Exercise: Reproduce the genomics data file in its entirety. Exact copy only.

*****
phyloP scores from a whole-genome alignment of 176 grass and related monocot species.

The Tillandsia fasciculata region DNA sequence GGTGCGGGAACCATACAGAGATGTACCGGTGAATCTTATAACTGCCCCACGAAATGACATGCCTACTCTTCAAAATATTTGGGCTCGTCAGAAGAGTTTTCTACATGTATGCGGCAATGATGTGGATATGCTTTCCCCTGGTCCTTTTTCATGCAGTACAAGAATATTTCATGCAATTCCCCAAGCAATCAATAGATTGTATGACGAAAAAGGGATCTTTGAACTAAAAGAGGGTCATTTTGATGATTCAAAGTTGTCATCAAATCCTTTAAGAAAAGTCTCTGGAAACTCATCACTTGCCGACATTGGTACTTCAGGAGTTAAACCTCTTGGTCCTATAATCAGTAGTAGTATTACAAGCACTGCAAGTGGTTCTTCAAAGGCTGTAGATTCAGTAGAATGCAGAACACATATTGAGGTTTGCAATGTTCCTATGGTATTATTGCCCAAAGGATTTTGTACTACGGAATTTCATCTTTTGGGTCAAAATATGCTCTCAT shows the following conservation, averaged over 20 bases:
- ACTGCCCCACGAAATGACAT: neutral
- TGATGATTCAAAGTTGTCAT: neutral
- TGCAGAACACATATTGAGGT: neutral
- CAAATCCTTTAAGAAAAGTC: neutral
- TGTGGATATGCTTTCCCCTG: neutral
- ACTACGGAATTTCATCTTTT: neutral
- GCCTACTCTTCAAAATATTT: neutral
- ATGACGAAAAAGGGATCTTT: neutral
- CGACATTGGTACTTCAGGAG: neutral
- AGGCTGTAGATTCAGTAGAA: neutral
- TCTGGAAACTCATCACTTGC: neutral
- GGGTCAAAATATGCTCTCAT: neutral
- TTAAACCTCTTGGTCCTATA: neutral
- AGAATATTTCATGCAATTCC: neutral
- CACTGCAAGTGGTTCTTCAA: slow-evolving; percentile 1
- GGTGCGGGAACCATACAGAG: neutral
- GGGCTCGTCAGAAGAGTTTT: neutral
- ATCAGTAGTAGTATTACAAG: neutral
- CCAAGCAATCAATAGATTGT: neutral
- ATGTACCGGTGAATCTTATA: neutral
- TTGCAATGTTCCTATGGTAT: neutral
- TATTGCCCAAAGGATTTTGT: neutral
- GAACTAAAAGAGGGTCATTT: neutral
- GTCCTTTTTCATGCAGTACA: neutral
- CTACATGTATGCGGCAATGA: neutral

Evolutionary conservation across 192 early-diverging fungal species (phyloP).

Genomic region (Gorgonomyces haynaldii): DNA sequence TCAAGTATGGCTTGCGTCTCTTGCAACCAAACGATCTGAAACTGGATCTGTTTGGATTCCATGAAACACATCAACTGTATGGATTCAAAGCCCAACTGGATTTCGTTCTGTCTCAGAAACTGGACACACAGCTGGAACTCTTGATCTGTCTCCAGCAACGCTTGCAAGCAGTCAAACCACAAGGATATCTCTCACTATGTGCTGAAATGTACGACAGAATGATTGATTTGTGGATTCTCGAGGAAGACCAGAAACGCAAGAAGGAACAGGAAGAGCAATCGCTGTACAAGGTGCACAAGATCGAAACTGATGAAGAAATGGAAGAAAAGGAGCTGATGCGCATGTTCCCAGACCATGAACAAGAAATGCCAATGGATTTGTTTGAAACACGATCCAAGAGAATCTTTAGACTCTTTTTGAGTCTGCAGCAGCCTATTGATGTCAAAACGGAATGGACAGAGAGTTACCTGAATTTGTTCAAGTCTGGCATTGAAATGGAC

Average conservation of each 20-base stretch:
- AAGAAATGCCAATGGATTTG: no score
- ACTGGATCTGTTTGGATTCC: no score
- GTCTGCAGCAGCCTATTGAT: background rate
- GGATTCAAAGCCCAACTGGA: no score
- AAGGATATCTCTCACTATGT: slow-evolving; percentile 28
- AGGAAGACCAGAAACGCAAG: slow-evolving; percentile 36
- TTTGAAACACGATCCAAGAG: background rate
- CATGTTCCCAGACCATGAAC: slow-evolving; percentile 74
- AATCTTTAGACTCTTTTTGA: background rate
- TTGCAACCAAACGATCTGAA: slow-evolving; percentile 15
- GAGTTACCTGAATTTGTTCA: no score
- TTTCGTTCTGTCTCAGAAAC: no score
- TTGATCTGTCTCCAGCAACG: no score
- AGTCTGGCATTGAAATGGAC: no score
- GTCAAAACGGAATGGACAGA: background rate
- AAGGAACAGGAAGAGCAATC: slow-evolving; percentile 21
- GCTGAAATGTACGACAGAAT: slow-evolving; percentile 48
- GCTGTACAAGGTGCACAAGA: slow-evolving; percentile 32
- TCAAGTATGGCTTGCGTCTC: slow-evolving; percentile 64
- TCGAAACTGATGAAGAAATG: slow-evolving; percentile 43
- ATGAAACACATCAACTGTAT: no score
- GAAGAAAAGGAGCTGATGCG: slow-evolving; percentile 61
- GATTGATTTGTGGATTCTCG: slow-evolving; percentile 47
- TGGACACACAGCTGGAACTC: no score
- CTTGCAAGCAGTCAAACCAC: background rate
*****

phyloP scores from a whole-genome alignment of 176 grass and related monocot species.

The Tillandsia fasciculata region DNA sequence GGTGCGGGAACCATACAGAGATGTACCGGTGAATCTTATAACTGCCCCACGAAATGACATGCCTACTCTTCAAAATATTTGGGCTCGTCAGAAGAGTTTTCTACATGTATGCGGCAATGATGTGGATATGCTTTCCCCTGGTCCTTTTTCATGCAGTACAAGAATATTTCATGCAATTCCCCAAGCAATCAATAGATTGTATGACGAAAAAGGGATCTTTGAACTAAAAGAGGGTCATTTTGATGATTCAAAGTTGTCATCAAATCCTTTAAGAAAAGTCTCTGGAAACTCATCACTTGCCGACATTGGTACTTCAGGAGTTAAACCTCTTGGTCCTATAATCAGTAGTAGTATTACAAGCACTGCAAGTGGTTCTTCAAAGGCTGTAGATTCAGTAGAATGCAGAACACATATTGAGGTTTGCAATGTTCCTATGGTATTATTGCCCAAAGGATTTTGTACTACGGAATTTCATCTTTTGGGTCAAAATATGCTCTCAT shows the following conservation, averaged over 20 bases:
- ACTGCCCCACGAAATGACAT: neutral
- TGATGATTCAAAGTTGTCAT: neutral
- TGCAGAACACATATTGAGGT: neutral
- CAAATCCTTTAAGAAAAGTC: neutral
- TGTGGATATGCTTTCCCCTG: neutral
- ACTACGGAATTTCATCTTTT: neutral
- GCCTACTCTTCAAAATATTT: neutral
- ATGACGAAAAAGGGATCTTT: neutral
- CGACATTGGTACTTCAGGAG: neutral
- AGGCTGTAGATTCAGTAGAA: neutral
- TCTGGAAACTCATCACTTGC: neutral
- GGGTCAAAATATGCTCTCAT: neutral
- TTAAACCTCTTGGTCCTATA: neutral
- AGAATATTTCATGCAATTCC: neutral
- CACTGCAAGTGGTTCTTCAA: slow-evolving; percentile 1
- GGTGCGGGAACCATACAGAG: neutral
- GGGCTCGTCAGAAGAGTTTT: neutral
- ATCAGTAGTAGTATTACAAG: neutral
- CCAAGCAATCAATAGATTGT: neutral
- ATGTACCGGTGAATCTTATA: neutral
- TTGCAATGTTCCTATGGTAT: neutral
- TATTGCCCAAAGGATTTTGT: neutral
- GAACTAAAAGAGGGTCATTT: neutral
- GTCCTTTTTCATGCAGTACA: neutral
- CTACATGTATGCGGCAATGA: neutral

Evolutionary conservation across 192 early-diverging fungal species (phyloP).

Genomic region (Gorgonomyces haynaldii): DNA sequence TCAAGTATGGCTTGCGTCTCTTGCAACCAAACGATCTGAAACTGGATCTGTTTGGATTCCATGAAACACATCAACTGTATGGATTCAAAGCCCAACTGGATTTCGTTCTGTCTCAGAAACTGGACACACAGCTGGAACTCTTGATCTGTCTCCAGCAACGCTTGCAAGCAGTCAAACCACAAGGATATCTCTCACTATGTGCTGAAATGTACGACAGAATGATTGATTTGTGGATTCTCGAGGAAGACCAGAAACGCAAGAAGGAACAGGAAGAGCAATCGCTGTACAAGGTGCACAAGATCGAAACTGATGAAGAAATGGAAGAAAAGGAGCTGATGCGCATGTTCCCAGACCATGAACAAGAAATGCCAATGGATTTGTTTGAAACACGATCCAAGAGAATCTTTAGACTCTTTTTGAGTCTGCAGCAGCCTATTGATGTCAAAACGGAATGGACAGAGAGTTACCTGAATTTGTTCAAGTCTGGCATTGAAATGGAC

Average conservation of each 20-base stretch:
- AAGAAATGCCAATGGATTTG: no score
- ACTGGATCTGTTTGGATTCC: no score
- GTCTGCAGCAGCCTATTGAT: background rate
- GGATTCAAAGCCCAACTGGA: no score
- AAGGATATCTCTCACTATGT: slow-evolving; percentile 28
- AGGAAGACCAGAAACGCAAG: slow-evolving; percentile 36
- TTTGAAACACGATCCAAGAG: background rate
- CATGTTCCCAGACCATGAAC: slow-evolving; percentile 74
- AATCTTTAGACTCTTTTTGA: background rate
- TTGCAACCAAACGATCTGAA: slow-evolving; percentile 15
- GAGTTACCTGAATTTGTTCA: no score
- TTTCGTTCTGTCTCAGAAAC: no score
- TTGATCTGTCTCCAGCAACG: no score
- AGTCTGGCATTGAAATGGAC: no score
- GTCAAAACGGAATGGACAGA: background rate
- AAGGAACAGGAAGAGCAATC: slow-evolving; percentile 21
- GCTGAAATGTACGACAGAAT: slow-evolving; percentile 48
- GCTGTACAAGGTGCACAAGA: slow-evolving; percentile 32
- TCAAGTATGGCTTGCGTCTC: slow-evolving; percentile 64
- TCGAAACTGATGAAGAAATG: slow-evolving; percentile 43
- ATGAAACACATCAACTGTAT: no score
- GAAGAAAAGGAGCTGATGCG: slow-evolving; percentile 61
- GATTGATTTGTGGATTCTCG: slow-evolving; percentile 47
- TGGACACACAGCTGGAACTC: no score
- CTTGCAAGCAGTCAAACCAC: background rate